queen of the water

gabriela mistral (1889 - 1957) in san michele di pagana

by domenico ermirio

november 2015

people in riviera

There are countries I remember
as I remember my childhood.
They're lands of sea or river,
of pastures, lowlands, waters.
My village on the Rhone,
rich in river and cicadas;
Antilles of green-black palm trees
that from mid-ocean calls me;
Ligurian rock of Portofino,
sea of Italy, sea of Italy!
 
(from Water - Tala, 1938)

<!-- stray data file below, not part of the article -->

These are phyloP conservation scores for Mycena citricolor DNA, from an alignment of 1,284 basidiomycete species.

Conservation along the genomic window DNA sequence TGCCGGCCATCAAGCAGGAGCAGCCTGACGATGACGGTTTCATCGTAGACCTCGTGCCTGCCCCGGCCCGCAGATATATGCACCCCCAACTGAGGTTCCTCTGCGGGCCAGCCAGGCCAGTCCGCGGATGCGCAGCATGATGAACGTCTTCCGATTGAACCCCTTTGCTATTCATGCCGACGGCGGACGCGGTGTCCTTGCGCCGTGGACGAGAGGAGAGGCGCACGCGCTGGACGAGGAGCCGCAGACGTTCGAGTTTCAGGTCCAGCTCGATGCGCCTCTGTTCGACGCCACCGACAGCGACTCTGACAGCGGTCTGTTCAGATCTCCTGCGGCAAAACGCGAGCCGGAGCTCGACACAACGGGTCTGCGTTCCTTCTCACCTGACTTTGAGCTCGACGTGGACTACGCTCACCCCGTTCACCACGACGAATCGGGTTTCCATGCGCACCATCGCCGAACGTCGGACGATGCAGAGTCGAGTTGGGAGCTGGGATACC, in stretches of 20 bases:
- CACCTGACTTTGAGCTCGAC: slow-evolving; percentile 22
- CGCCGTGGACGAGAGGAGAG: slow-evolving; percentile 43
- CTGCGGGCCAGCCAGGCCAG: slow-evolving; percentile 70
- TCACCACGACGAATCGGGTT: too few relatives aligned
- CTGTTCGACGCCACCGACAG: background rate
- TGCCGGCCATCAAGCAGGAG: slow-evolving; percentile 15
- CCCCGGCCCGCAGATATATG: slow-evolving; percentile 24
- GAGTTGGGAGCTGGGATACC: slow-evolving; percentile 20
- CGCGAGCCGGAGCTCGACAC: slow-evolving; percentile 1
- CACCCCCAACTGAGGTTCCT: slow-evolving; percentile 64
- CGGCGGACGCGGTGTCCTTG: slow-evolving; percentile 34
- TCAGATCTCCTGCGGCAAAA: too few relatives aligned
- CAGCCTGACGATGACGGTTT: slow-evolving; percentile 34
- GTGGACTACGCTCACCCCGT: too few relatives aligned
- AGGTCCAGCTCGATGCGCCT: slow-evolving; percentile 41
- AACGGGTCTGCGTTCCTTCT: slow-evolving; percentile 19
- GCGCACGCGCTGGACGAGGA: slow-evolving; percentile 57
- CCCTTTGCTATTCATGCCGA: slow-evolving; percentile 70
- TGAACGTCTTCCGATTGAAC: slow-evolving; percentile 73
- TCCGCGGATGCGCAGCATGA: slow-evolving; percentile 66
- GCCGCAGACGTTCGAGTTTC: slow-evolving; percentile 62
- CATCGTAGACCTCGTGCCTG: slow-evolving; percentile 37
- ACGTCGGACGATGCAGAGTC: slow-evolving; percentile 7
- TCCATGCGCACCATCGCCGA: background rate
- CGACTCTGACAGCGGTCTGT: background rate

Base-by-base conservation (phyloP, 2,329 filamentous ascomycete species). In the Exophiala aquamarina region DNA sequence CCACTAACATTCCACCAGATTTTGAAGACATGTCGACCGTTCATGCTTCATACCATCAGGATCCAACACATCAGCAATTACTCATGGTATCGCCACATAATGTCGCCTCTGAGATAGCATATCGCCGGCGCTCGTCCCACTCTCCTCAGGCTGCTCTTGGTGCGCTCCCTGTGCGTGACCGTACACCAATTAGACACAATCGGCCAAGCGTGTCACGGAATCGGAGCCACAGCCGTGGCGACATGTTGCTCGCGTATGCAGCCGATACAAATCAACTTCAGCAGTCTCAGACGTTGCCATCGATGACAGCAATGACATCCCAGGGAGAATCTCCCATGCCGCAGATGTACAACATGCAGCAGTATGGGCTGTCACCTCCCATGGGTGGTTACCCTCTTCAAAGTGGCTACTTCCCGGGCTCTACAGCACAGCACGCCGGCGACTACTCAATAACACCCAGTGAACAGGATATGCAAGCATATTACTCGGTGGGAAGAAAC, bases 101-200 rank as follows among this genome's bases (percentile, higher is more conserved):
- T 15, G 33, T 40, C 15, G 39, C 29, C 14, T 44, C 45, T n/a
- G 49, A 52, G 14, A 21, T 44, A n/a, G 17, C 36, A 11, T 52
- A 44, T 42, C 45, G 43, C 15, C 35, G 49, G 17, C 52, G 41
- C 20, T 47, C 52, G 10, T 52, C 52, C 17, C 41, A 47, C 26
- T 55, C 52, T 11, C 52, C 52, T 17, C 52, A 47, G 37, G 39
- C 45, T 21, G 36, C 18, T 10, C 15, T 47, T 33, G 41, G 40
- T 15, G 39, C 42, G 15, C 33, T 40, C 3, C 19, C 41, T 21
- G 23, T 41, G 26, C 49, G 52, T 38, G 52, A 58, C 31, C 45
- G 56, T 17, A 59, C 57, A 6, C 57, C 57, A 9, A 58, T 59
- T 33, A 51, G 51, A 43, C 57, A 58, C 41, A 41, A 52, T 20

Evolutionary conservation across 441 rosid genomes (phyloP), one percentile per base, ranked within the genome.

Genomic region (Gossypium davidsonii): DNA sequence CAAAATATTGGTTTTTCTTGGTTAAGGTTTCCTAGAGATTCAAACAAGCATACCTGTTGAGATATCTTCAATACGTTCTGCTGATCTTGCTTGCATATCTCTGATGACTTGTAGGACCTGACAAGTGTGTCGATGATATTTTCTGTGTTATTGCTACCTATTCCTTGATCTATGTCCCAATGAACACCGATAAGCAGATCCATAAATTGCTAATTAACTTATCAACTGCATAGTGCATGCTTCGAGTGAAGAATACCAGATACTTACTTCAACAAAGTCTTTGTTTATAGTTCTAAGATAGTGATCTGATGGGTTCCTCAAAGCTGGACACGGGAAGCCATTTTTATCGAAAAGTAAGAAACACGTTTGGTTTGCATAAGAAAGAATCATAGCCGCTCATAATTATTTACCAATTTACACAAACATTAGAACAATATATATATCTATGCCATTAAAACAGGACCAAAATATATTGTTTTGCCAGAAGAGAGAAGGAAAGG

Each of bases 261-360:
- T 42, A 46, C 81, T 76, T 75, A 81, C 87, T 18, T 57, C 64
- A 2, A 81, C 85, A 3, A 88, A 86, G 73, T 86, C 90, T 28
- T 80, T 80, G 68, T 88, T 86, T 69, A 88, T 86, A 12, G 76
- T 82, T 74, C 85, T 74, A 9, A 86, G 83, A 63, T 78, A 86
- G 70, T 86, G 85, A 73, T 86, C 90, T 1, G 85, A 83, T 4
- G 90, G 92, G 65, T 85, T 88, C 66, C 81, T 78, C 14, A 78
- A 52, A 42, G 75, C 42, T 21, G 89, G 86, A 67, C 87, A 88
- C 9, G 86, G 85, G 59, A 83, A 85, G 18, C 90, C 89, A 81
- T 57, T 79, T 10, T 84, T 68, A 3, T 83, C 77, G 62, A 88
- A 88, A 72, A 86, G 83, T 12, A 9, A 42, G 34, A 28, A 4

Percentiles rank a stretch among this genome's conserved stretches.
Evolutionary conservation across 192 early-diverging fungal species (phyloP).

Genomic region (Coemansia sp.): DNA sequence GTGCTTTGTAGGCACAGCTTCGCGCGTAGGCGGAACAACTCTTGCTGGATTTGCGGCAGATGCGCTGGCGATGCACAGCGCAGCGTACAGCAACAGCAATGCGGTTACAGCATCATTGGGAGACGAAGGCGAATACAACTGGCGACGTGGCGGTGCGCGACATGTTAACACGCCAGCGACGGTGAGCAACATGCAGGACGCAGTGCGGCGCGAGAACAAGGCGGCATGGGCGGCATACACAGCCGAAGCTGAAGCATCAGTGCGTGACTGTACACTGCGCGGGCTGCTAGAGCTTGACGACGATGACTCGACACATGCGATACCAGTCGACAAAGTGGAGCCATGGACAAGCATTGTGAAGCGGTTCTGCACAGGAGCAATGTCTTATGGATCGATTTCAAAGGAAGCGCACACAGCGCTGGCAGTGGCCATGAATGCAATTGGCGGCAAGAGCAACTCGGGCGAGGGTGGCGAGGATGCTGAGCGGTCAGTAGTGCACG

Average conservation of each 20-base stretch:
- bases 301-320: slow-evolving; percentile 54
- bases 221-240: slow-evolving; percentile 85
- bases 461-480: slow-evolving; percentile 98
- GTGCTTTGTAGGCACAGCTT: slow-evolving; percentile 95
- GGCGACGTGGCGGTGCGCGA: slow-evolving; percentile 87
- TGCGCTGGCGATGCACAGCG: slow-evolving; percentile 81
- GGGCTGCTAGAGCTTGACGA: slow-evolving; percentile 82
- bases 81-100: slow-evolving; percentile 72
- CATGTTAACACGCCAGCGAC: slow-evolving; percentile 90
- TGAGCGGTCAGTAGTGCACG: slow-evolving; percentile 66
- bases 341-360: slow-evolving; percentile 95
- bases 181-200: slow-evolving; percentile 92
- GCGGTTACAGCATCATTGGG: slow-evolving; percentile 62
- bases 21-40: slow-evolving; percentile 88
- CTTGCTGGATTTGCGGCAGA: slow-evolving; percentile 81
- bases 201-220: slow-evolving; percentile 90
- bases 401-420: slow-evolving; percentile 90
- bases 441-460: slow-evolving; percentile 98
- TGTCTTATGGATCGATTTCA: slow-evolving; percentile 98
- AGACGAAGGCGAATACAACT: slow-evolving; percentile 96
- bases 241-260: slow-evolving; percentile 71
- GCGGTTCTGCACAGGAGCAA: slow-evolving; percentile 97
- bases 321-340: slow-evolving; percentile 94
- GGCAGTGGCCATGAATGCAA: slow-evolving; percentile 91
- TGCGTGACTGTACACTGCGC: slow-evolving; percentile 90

"Wandering Jew", nomad, rambling, restless traveller who wants to stay away from her Homeland, the Chile. This is in few words, the kind of life of Gabriela Mistral, at least after she wins the Nobel Prize in 1945. A big difference from her youth, when she spoke to the river, to the mountain… She calls Lucila Godoy Alcayaga: with fifteen she works as a teacher in the country schools close to Montegrande, the village where she lives among the mountains. She is a real campesina and knows how is peasant's life, full of work and furnished with simplicity. This is the harsh side of her poetry which, after the first appearances on some newspapers and magazines, reaches the success at the 1914's "Juegos Floreales" in Santiago. She presents there the "Sonetos de la muerte", three dark lyrics sometimes bloody and really intense, but above all TRUE. They are inspired by a personal experience: the tragic end of a beloved man. Somehow she feels herself involved in this tragedy, though she has absolutely nothing to do with. After this, she will never want to marry or to dedicate her life to another man: this is perhaps the only real love story of Lucila. But on the other side she transforms this sad event in three splendid poems that represent the first step of a big career. Lucila becomes Gabriela, famous and successful woman. She teaches in higher level schools and she meets the cultural and political environment of Chile. She is called to represent Chilean culture around the world; she dedicates to school reforms, to her poetry (four books published between 1922 and 1954 collect almost all her poems) and she travels. She visits South and Central America, the United States and Europe. Between 1922 and the Second World War she receives many tasks from the government and she is appointed Honorary Consul. She travels and lives in many States among which: Mexico, Argentina, Puerto Rico, Brazil, Uruguay, Antilles, France, Spain, Switzerland, Portugal, Italy. Soon Latin America loves and gives her its crown: in every place she comes, she is claimed as a queen, but like a real one she is always humble and simple, that's why she is so beloved. The whole South Continent (included Portuguese language Lands) wants her as its candidate to the Nobel. In 1945, the first time for a South-American citizen, Gabriela Mistral receives the Nobel Prize for Literature. She becomes the symbol of the modern latin poetry which is considered now in a different way from the European cultural elite. For the next ten years she doesn't come back home: she knows that the time of country life is gone and that now she couldn't live in her Homeland as a simple campesina. She searches around the world places where she could live in harmony and piece with nature, speaking again with the water and the trees. There she could buy or rent an house and stay for more than an hurried month. Three are the main of them: Petropolis (Brazil), Santa Barbara (California, United States), Rapallo (Tigullio, Italy). Here she stays from the '48 to the '51, renting "Il Boschetto", a nice house in San Michele di Pagana. It's a plain white building with a nice garden around. The view is splendid: in every moment she can look at the sea and in the wreath of waves to sing. She has been in Liguria before the War (the period when she wrote "Water") and she loves it as loves Italy. After Rapallo's years she stay in Trento and Naples. Italy is for her an happy place, and of course it's a land of sea. Everywhere she is searching for water, her favorite element, almost constantly used in her poems. In that white house in San Michele, the sea is like a faithful and dear friend: you can look at him whenever you want but also if you're not thinking to him, you can always listen to his voice. He is there from thousands years and the bay lives in time with the waves. Today at the entrance of the house, one broken stone remembers the great poetess who loved the sea and its beauty - on that shore she always walks, until the others fall asleep.

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